How to Freeze Bread (and Keep It Fresh Longer)

Our Test Kitchen experts share their tips on how to freeze bread so you can always enjoy its maximum freshness.

Here’s the situation: You’ve had a full afternoon of baking fresh bread. You’ve put your heart and soul into proofing the dough, kneading properly and babysitting it to tender baked perfection. The last thing you want is for a loaf to go stale before you can share it with friends and family. Bread really only lasts two or three days before it will start to get stale—or even turn moldy.

When you need to make each loaf last as long as possible, turn to the freezer. Below, we’ll discuss how to freeze bread and how to thaw it to maintain its soft, airy texture.

When to Freeze Bread

If there was a bakery deal on bread and you got several loaves or if you made sourdough or buttery dinner rolls from scratch and ended up with way more than you planned on, you can freeze the bread right away to maintain its pillowy texture. Freshly baked bread should be completely cooled before going in the freezer.

If your bread has already started to turn stale, freezing it won’t necessarily stop it from going bad. When you take it out of the freezer, it will still be slightly stale. This is why we recommend freezing bread you’re not going to eat right away rather than waiting until the last minute.

How to Freeze Bread

Freezing food is a smart choice for many reasons. When you freeze bread correctly, you really can maintain its freshness. In fact, it can last for months.

Step 1: Prep your bread, sliced or whole

If baking, let your bread cool completely. This will prevent it from becoming soggy or moldy. Wrap each loaf tightly in plastic wrap. Then wrap it in foil or freezer paper. The double-wrap is your secret weapon for freshness.

Test Kitchen Tip: Slice your bread before freezing so you can remove only the slices you’d like to use each time, rather than having to thaw the entire loaf. You can wrap a few slices together rather than individually wrapping every slice.

Step 2: Pop bread in the freezer

Always write the date on your bread before freezing. It’s best to use frozen bread within six months. Any longer and you’ll find the bread may have freezer burn.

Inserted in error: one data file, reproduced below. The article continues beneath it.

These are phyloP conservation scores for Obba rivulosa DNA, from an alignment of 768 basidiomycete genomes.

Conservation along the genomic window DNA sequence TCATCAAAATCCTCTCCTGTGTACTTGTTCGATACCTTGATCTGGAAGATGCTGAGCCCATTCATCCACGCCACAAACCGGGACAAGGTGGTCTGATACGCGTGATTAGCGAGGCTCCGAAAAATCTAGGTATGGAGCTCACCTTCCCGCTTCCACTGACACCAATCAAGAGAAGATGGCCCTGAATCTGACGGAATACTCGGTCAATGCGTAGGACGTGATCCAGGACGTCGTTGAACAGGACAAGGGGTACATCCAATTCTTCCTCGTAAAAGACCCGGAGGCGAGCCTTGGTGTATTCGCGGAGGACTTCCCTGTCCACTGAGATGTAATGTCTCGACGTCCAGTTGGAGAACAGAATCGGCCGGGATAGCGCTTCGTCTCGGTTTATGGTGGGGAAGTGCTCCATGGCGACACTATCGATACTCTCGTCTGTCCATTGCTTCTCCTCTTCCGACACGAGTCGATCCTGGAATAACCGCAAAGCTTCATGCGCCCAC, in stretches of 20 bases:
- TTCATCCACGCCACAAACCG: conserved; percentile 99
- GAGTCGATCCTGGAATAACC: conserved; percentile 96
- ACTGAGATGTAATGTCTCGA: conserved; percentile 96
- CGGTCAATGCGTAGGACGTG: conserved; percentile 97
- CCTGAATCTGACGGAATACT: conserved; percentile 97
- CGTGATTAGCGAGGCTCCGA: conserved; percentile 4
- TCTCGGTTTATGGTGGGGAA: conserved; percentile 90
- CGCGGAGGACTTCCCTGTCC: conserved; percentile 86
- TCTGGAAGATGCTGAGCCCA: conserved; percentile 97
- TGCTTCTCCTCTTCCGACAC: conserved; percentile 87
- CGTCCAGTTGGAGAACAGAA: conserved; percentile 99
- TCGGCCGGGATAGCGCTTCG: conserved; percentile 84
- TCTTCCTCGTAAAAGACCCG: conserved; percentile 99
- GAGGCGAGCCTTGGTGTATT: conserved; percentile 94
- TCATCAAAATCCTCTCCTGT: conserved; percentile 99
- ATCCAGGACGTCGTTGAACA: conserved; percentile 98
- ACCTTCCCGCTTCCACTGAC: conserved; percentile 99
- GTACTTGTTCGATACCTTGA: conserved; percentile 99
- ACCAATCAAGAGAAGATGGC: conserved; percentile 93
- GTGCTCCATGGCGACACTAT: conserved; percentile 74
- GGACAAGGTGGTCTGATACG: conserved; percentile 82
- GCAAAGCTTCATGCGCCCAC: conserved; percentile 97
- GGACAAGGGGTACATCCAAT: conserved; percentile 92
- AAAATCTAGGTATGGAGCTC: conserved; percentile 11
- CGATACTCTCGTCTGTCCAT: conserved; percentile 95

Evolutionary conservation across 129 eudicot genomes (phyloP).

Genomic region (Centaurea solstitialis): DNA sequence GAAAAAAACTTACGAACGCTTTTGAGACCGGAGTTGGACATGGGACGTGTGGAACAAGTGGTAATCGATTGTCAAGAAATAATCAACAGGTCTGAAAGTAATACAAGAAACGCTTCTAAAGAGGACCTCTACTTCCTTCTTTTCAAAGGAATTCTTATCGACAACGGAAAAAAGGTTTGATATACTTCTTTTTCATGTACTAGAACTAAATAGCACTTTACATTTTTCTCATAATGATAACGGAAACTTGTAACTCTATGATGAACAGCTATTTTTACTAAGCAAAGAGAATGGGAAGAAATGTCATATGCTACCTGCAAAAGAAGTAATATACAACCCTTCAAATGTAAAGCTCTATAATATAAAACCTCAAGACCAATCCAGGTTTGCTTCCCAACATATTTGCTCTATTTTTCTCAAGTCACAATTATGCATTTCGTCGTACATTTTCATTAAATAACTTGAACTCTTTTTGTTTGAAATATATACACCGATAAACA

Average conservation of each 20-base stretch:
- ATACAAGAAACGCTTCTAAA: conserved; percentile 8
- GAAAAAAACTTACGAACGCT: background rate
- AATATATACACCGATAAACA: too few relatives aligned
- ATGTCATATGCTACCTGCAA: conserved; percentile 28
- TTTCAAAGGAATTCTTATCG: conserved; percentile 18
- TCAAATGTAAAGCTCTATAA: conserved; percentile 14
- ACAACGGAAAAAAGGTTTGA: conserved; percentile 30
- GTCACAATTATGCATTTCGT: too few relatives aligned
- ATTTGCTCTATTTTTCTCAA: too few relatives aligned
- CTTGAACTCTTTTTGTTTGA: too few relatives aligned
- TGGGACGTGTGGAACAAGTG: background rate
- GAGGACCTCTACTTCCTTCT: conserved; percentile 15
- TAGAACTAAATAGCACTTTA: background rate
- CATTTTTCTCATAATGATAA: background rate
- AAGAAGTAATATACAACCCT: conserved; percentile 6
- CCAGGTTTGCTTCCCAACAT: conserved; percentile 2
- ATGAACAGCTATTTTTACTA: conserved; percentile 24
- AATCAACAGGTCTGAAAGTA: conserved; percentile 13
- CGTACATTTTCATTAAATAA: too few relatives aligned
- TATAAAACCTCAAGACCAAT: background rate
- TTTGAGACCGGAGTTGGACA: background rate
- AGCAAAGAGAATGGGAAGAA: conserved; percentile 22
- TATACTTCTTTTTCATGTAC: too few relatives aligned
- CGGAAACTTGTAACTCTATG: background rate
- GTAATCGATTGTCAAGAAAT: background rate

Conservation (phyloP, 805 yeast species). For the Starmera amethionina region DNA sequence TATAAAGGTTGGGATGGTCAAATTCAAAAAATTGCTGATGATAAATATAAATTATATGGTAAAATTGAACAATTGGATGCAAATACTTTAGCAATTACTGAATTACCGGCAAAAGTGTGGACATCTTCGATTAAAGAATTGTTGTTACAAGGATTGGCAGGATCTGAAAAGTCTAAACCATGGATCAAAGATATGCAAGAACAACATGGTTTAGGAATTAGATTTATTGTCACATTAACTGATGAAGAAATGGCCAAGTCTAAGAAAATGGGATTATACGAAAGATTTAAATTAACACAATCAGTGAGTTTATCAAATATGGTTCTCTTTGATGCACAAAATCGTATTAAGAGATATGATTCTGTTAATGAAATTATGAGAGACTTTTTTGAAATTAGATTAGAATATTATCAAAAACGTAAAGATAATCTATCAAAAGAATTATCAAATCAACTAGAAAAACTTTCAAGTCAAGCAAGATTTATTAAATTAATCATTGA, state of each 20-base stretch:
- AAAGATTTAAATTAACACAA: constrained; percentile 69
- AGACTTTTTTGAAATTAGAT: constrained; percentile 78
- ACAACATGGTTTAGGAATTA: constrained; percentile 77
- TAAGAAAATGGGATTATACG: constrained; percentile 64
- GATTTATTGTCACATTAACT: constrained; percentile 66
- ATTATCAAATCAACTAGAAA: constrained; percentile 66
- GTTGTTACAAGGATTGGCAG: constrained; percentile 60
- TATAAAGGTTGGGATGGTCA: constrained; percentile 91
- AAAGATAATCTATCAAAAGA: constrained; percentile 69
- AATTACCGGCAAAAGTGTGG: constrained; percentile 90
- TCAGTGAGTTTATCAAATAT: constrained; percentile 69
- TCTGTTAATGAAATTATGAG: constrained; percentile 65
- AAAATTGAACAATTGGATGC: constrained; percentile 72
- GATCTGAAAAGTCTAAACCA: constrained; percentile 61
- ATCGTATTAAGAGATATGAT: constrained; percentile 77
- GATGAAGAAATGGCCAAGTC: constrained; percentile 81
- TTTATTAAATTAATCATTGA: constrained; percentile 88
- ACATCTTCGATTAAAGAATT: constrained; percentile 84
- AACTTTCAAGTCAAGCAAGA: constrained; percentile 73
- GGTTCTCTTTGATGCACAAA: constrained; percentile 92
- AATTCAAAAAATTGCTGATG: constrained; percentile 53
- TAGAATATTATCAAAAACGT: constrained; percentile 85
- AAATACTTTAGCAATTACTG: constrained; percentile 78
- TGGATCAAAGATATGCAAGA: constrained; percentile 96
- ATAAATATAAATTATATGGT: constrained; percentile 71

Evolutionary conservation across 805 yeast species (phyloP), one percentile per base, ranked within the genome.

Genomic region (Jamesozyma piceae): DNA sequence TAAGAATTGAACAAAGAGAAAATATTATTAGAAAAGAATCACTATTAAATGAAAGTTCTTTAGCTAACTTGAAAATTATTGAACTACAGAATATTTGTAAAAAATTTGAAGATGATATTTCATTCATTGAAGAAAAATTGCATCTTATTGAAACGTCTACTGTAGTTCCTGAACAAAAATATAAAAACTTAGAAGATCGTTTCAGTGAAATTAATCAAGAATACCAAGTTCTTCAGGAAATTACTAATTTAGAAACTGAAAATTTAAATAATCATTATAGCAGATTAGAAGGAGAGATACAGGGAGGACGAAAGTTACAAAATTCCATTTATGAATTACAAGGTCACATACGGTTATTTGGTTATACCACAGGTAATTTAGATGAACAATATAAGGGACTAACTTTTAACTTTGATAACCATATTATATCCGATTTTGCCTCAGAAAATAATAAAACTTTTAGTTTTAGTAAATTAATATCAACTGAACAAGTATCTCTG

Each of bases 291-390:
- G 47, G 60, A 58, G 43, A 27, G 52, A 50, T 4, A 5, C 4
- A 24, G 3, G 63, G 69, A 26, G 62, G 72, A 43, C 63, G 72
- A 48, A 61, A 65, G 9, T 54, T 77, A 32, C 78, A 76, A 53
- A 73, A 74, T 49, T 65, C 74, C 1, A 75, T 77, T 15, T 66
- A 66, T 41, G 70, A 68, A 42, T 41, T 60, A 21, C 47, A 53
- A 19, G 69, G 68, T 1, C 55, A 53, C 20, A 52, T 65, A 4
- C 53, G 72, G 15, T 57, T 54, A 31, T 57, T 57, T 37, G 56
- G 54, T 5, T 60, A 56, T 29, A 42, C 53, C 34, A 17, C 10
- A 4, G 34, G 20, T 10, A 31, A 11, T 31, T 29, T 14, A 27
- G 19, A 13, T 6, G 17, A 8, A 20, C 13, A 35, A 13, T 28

Here are more foods that freeze well—including a handful of surprises.

How to Thaw Frozen Bread

Frozen bread is especially great to use for making toast. You can simply grab frozen slices from the freezer and pop them in the toaster. You may have to turn your toaster setting up a little higher than if you were toasting regular bread.

You can also take out the frozen bread you’d like to use and thaw it overnight right on the countertop. It should be ready for breakfast the next day!

If you find your frozen bread has overstayed its time in the freezer, don’t worry. Bread that’s a bit dry or stale makes for great French toast, bread pudding and croutons. Don’t let it go to waste!

How to Heat Up Bread from Frozen

No time for thawing? Reheat your bread directly from frozen. Set your oven between 325° and 350°F and pop in the frozen loaf. Smaller loaves might take around 20 minutes, where larger loaves could take nearly 40 minutes.

To heat up slices of bread from frozen, warm them in the oven for about five minutes.

How to Avoid Freezer Burn

Even with a double wrap, freezer burn can still sneak into your bread. Although it’s safe to eat freezer-burned food, it will lack moisture and flavor. Making sure your loaves or slices are at room temperature (or even chilled in the fridge) will be the first step for preventing freezer burn. Keeping your freezer about three-quarters full also keeps food fresh. A freezer that’s too full won’t have enough room for freezing air to circulate.

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Kristin George
Kristin George is a lifestyle + parenting writer and content creator living in Milwaukee, WI, with her husband and three boys. She is the founder of Dotted Comma, a marketing consulting agency driven to "cause a pause." In addition to her family and writing, she loves coffee, yoga, traveling, and making lists. You can connect with Kristin at dottedcomma.com.